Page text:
Eating wolves pythons

Like a python devours a crocodile

Does a snake always win such battles?

Not necessarily. Both animals are top predators in their environment. Large Australian crocodiles eat small pythons and vice versa.

How do stranglers like this python know when to release their prey and eat them?

Snakes pay close attention to the heartbeat of their prey. Usually, pythons choke animals until they choke and their hearts stop beating. But crocodiles can survive long without oxygen. In this case, the snake probably squeezed with so much force that the chest cavity was so constricted that the crocodile's heart had no room to beat. The animal probably did not suffocate, but died of cardiac arrest.

One hears again and again that snakes can “disengage” or dislocate their jaws in order to eat large animals. Is this really happening?

No. Snakes do not have a chin or chin bone, so their jaws are not connected like ours. You cannot be dislocated. Instead, they have very elastic bands that determine how wide the mouth can open.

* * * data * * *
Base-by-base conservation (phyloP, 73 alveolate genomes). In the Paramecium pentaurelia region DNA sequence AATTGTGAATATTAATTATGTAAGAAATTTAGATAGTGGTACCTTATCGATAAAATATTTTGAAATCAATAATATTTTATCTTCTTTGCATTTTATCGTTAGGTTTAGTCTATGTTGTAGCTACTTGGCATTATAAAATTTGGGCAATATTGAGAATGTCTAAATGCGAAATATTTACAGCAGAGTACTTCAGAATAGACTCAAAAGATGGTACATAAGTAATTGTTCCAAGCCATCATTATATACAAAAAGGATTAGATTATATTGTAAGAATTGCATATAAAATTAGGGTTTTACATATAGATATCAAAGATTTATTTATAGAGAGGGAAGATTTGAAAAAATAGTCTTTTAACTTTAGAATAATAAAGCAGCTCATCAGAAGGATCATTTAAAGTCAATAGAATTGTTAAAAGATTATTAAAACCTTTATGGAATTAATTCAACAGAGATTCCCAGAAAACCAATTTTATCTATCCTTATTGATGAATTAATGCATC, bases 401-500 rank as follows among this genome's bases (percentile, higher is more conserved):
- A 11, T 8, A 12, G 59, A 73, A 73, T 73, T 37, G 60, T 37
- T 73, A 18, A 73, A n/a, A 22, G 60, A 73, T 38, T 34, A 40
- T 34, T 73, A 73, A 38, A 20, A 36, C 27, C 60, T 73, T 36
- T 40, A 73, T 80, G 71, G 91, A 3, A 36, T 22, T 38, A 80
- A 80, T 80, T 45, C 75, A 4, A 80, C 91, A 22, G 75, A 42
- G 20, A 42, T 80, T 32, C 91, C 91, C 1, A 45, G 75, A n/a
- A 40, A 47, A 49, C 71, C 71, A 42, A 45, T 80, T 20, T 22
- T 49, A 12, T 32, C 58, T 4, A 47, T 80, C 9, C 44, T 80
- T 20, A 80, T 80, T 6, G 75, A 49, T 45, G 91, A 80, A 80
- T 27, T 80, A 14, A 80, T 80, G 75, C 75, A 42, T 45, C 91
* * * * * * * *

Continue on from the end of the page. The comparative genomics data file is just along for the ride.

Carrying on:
It seems that snakes deliberately devour their prey from the narrowest point, i.e. from the mouth. Does it happen instinctively?

Instinct certainly plays a role here. This particular behavior can be observed in snakes in the wild as well as in captivity. After killing their prey, release them and rest. Before they begin to devour them, they use their nostrils and tongue to look for the smell of their victim's saliva. So they find the right ending. There is no saliva in crocodiles, but maybe the smell of the mucus is enough here.

What's the biggest snake prey they know about?

A New Guinea amethyst python - a close relative of the olive pythons - once devoured a wallaby that weighed about 110 percent of its own body weight. That was a good meal. However, snakes regularly eat things that are 75 to 100 percent of their own size.